The data should comprise the following columns:

- Close
- Open
- High
- Low
- Adj Close
- Volume

The target variable that we are trying to predict is the Closing price (Close).

### Step #2: Explore the Data

Once we have loaded the data, we print a quick overview of the time-series data using different line graphs. The following code will plot a line chart for each column in df_plot using the `seaborn`

library. The charts will be organized in a grid with nrows number of rows and ncols number of columns. The sharex parameter is set to True, which means that the x-axes of the subplots will be shared. The figsize parameter determines the size of the plot in inches.

# Plot line charts df_plot = df.copy() ncols = 2 nrows = int(round(df_plot.shape[1] / ncols, 0)) fig, ax = plt.subplots(nrows=nrows, ncols=ncols, sharex=True, figsize=(14, 7)) for i, ax in enumerate(fig.axes): sns.lineplot(data = df_plot.iloc[:, i], ax=ax) ax.tick_params(axis="x", rotation=30, labelsize=10, length=0) ax.xaxis.set_major_locator(mdates.AutoDateLocator()) fig.tight_layout() plt.show()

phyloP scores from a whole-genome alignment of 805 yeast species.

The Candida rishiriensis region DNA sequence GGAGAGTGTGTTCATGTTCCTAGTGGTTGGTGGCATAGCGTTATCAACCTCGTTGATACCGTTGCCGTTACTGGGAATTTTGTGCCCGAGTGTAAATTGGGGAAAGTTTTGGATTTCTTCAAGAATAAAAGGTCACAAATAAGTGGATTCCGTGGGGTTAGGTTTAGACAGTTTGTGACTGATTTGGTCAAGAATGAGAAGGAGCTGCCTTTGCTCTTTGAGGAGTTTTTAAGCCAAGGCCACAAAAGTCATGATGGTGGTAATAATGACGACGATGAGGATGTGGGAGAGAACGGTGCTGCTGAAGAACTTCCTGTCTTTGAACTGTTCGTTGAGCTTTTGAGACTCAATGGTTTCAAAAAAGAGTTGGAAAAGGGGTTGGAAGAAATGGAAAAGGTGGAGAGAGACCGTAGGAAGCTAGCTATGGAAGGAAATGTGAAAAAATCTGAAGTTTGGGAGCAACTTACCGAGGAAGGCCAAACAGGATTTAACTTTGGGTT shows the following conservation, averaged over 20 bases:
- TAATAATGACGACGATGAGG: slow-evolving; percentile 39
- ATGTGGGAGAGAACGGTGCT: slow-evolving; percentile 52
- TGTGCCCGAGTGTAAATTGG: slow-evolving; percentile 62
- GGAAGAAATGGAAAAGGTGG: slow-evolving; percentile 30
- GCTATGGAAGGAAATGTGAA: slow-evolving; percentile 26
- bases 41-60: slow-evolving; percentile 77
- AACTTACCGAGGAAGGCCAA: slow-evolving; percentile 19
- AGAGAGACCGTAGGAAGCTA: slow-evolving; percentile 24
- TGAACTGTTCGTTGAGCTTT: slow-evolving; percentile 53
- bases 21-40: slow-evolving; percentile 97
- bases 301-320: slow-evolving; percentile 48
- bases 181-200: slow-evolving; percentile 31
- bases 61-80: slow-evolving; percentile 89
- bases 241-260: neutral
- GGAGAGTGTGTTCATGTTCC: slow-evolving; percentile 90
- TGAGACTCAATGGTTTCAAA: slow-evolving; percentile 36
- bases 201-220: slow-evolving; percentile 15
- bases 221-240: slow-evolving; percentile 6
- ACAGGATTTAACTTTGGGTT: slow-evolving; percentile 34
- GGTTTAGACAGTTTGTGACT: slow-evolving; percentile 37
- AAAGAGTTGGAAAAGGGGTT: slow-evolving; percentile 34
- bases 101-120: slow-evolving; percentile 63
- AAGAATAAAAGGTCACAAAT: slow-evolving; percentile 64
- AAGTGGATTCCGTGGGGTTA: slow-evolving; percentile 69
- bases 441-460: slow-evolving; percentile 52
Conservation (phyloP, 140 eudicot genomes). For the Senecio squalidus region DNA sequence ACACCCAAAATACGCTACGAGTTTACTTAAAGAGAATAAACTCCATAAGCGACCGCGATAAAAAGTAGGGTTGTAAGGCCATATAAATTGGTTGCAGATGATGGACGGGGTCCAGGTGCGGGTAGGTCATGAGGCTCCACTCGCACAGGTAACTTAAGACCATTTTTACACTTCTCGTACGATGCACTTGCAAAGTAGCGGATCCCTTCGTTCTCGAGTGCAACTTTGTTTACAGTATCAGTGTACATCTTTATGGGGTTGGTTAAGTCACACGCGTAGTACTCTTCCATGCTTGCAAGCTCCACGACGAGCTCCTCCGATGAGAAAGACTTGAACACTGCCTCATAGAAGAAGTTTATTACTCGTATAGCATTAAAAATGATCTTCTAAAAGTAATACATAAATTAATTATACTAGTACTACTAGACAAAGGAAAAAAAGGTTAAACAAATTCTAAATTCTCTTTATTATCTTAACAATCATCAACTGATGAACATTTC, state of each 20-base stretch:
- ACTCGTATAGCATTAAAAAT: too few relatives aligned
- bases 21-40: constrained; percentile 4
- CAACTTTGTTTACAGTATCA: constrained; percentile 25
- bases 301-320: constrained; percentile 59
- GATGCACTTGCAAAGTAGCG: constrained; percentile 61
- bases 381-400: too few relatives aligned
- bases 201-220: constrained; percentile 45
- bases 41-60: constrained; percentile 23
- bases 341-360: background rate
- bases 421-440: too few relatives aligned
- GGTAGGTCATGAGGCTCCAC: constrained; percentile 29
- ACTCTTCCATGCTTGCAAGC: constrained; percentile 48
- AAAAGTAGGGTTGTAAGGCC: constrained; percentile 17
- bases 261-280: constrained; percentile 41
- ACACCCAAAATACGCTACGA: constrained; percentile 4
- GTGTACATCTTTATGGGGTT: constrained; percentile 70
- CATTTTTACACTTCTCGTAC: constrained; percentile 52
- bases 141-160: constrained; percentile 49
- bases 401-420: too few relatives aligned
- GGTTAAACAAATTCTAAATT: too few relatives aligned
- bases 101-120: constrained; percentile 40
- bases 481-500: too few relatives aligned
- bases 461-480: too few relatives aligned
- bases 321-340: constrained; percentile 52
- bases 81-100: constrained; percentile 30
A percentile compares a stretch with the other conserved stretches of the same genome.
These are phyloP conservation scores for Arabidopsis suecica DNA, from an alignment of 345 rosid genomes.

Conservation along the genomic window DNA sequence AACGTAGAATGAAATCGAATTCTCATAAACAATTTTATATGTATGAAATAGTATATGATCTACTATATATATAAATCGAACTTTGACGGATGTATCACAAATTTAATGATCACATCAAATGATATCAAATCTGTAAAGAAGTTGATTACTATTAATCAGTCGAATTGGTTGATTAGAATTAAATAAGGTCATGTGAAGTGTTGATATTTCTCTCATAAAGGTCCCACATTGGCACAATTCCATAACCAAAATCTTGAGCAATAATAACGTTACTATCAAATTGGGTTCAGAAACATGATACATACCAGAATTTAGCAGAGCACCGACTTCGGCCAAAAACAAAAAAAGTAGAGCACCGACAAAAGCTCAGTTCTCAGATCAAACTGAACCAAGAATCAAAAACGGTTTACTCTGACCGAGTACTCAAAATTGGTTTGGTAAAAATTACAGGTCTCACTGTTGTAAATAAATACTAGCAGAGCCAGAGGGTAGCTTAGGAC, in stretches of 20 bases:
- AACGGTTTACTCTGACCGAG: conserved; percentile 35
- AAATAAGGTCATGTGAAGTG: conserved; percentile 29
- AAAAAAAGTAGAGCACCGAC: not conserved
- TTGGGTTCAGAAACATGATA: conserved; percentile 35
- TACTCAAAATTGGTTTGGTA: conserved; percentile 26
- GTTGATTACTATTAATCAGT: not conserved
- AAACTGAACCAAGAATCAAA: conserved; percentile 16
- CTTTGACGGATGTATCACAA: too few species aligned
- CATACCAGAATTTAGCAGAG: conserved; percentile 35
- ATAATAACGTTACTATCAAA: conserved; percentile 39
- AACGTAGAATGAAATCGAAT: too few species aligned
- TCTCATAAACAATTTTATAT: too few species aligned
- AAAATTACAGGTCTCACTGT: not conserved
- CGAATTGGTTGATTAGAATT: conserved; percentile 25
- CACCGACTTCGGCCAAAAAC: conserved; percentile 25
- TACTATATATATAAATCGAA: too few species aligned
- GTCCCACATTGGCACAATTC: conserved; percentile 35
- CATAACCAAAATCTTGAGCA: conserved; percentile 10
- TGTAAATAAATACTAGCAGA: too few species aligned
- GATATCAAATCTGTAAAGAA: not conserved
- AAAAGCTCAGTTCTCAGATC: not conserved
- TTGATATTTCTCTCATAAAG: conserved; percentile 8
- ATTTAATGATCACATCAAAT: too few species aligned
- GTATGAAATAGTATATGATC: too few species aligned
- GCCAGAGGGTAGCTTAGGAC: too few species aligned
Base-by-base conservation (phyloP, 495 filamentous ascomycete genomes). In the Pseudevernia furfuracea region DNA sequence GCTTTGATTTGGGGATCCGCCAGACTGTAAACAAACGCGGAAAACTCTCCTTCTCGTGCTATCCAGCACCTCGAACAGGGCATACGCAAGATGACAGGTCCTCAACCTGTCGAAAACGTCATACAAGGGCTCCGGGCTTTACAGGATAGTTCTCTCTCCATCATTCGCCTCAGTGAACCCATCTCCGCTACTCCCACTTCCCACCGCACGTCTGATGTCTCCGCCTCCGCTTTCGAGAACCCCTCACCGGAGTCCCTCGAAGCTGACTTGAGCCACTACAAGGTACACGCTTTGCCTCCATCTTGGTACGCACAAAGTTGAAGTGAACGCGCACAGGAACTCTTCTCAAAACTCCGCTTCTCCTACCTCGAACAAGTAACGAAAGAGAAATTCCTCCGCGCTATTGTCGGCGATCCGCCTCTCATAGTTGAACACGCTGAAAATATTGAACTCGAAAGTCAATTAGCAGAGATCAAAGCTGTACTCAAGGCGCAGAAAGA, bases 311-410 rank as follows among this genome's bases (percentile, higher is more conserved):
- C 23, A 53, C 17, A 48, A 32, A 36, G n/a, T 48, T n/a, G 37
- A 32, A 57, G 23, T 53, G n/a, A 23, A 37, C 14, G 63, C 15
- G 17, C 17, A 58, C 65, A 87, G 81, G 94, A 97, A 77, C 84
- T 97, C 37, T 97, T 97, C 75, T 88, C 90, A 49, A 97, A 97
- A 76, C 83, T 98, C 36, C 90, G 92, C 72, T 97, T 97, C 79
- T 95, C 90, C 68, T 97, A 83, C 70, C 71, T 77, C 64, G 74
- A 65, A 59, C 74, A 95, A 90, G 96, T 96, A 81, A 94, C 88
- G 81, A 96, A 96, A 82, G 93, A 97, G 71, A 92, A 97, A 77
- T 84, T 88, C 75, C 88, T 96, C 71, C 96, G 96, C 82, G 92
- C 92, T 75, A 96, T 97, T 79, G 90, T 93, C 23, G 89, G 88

The line plots look as expected and reflect the Apple stock price history. Because we are fetching daily data from an API, please note that the lineplots will look different depending on when you run the code.

### Step #3: Preprocess the Data

Next, we prepare the data for the training process of our multi-output forecasting model. Preparing the data for multivariate forecasting involves several steps:

- Selecting features for model training
- Scaling and splitting the data into separate sets for training and testing
- Slicing the time series into several shifted training batches